There is often a common misunderstanding about the appearance of photographers to other individuals that have become very popular and is sometimes used to determine if a photographer is a professional or not. This common misunderstanding is that a photographer should have a big backpack on their back along with two cameras strapped to their side and pretty much look like they’re about to go on a hike. People usually think that the more equipment you have is the more professional you are and not acknowledge the fact that it’s not the equipment that makes the photographer. For example, you can have two separate photographers with the same equipment or with one having less than the other and get two separate results as they both use the equipment they have very different. In this article, I will be sharing some of the simple benefits of traveling with less gear as a photographer. In many previous articles, I have stated that less can always be more depending on the type of photographer or creative you are and here are some useful reasons why.
One of the most important benefits of limiting the amount of gear you carry around as a photographer is a fact that you lessen the weight on your back. Traveling around with a lot of gear can be very stressful not only on your back but on your shoulder as well. Constantly carrying around these heavy loads can sometimes have long term effect as well on your physical health and in some cases will require the help of pain medication or even resorting to getting massages on a periodical basis.
In this day and age, there are some bags that are engineered for the photographer who likes to travel heavy or need to travel with a lot of equipment. These bags work to evenly distribute weight on each should and your back while providing comfort on the move. However, this comfort will only last for so long and at some point, you will become tired or exhausted. Packing light or carrying less gear will not only help lessen the strain on your back and shoulders but also increase your mobility and extend your range of travel if walking.
In addition, to have less weight on your back, there is also the benefit of having less of bulk as well. Obviously traveling with a lot of gear in your bag means that your bag will consist of a lot of things that vary inside and weight. Unless organized properly, all of these things can gradually form a bulk which can be annoying in the field and when traveling. I don’t know about you but when I want to find something, I like to find it quickly and not have to skim through a series of 50 different things to find what I want. Carrying less gear will eliminate this problem and give you access to the things you need very quickly and easily.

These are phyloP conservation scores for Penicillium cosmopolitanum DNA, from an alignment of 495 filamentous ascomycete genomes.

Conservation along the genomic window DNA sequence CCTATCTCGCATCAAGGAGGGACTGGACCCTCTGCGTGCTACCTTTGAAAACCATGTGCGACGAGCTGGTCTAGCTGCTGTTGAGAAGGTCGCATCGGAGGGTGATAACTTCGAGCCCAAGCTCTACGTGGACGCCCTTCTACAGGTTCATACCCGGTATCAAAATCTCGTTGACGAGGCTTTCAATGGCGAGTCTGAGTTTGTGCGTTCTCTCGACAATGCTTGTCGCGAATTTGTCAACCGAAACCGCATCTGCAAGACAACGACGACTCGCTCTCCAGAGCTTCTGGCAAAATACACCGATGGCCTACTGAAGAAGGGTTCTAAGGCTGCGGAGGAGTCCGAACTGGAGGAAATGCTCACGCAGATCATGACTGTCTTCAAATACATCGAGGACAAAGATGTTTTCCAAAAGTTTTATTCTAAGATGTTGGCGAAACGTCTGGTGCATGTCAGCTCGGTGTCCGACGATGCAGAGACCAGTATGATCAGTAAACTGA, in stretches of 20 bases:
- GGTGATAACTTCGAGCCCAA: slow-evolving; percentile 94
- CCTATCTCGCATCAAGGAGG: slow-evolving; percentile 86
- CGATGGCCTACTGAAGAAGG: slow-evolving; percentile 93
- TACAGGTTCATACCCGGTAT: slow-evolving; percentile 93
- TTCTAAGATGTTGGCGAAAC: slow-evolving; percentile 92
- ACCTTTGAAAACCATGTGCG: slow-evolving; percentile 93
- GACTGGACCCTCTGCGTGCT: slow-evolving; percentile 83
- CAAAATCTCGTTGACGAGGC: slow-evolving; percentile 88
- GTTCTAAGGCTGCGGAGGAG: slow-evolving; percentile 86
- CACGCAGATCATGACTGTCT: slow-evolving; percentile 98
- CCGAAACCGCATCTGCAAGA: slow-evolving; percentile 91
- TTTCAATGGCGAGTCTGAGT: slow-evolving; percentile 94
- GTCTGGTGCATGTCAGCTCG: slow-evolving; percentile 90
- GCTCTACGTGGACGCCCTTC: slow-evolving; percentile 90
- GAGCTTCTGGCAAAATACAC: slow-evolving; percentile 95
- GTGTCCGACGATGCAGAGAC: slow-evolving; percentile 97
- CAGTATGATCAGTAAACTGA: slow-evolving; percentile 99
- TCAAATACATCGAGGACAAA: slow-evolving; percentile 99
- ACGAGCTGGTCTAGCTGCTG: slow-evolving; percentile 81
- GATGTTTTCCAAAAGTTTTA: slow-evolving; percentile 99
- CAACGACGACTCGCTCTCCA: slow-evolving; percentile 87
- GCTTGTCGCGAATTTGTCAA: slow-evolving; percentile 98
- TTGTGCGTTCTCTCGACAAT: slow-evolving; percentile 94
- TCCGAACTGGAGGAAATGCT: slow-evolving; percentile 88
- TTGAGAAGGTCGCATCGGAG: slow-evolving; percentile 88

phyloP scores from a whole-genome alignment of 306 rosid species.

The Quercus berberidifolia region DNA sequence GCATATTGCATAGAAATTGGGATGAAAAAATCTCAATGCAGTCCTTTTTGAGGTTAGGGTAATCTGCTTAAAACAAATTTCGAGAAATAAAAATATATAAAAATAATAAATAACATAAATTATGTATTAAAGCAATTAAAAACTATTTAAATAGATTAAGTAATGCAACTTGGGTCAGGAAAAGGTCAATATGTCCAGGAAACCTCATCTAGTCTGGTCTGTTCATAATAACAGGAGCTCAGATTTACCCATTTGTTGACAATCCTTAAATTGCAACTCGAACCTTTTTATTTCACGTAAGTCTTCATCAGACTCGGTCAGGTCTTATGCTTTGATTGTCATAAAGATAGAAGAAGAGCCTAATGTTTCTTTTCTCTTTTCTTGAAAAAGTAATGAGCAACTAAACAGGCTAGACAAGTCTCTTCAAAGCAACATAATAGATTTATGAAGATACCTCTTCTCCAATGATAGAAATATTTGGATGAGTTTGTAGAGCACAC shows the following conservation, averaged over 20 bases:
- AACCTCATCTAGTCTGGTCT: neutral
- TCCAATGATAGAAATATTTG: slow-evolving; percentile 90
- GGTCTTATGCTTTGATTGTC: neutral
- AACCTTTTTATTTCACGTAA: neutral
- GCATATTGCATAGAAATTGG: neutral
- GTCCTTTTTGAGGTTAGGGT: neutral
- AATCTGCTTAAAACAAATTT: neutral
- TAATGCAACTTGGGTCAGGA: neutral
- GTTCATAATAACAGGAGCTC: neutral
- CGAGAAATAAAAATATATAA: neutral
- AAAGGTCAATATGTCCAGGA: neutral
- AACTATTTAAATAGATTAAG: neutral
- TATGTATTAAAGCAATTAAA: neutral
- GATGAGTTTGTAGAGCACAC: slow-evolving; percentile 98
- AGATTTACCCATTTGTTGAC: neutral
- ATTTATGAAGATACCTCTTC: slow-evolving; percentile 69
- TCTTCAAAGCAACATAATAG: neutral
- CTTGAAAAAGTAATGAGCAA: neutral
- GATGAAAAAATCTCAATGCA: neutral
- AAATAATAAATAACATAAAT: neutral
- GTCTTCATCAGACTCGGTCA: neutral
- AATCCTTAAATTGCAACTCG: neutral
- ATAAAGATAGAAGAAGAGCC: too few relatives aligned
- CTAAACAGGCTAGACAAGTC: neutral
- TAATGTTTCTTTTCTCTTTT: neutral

In addition to having a bulk within the camera bag, there is also the issue of the bag itself being a bulk on your back as well cause hindrance to certain positions when shooting. For example, there will be moments where you have to fit in very questionable or tight spaces just to get your shot or shots and having this bulk on your back can be a problem. This bulk can not only be a problem for you but also others around you as well. Having been a victim of this, you are sometimes not even aware of the effects your camera bag is having on others as it may bounce them or even be a nuisance. Less gear will eliminate the issues of having a bulk on your back and by extension help others as well.
One of the creative benefits of packing less gear is that it has the potential to force you out of your comfort zone and encourages you to try new things that you probably wouldn’t have considered before. Not having some of the gear to make your life easier is sometimes very good. As photographers, we can tend to get a bit too complacent or dependent on some of our equipment. Even though they do serve their purpose, you actually sometimes don’t even need them. One of the things I’ve learned through leaving some of my gear at home, namely a few of my lenses is how to compose and recompose my shots effectively.
There are many times I got used to having my 50mm or my 85mm on me that I was so caught up into capturing subjects very up close and personal until I intentionally didn’t pack those lenses and traveled with just my 24mm f/2.8. I would be lying if I said it wasn’t a challenge to capture nothing but wide angle shots when I was so used to my other lenses but nonetheless it taught me a valuable lesson. I eventually learned that sometimes the bigger picture matters and sometimes if you’re too close to your subject you can sometimes forget to appreciate what’s behind or around it as well.
I hope this article has inspired you to take a look in your camera bag and take out a few things just to see how much these benefits can help. It’s always a pleasure sharing these simple but useful tips with you and I look forward to seeing you again.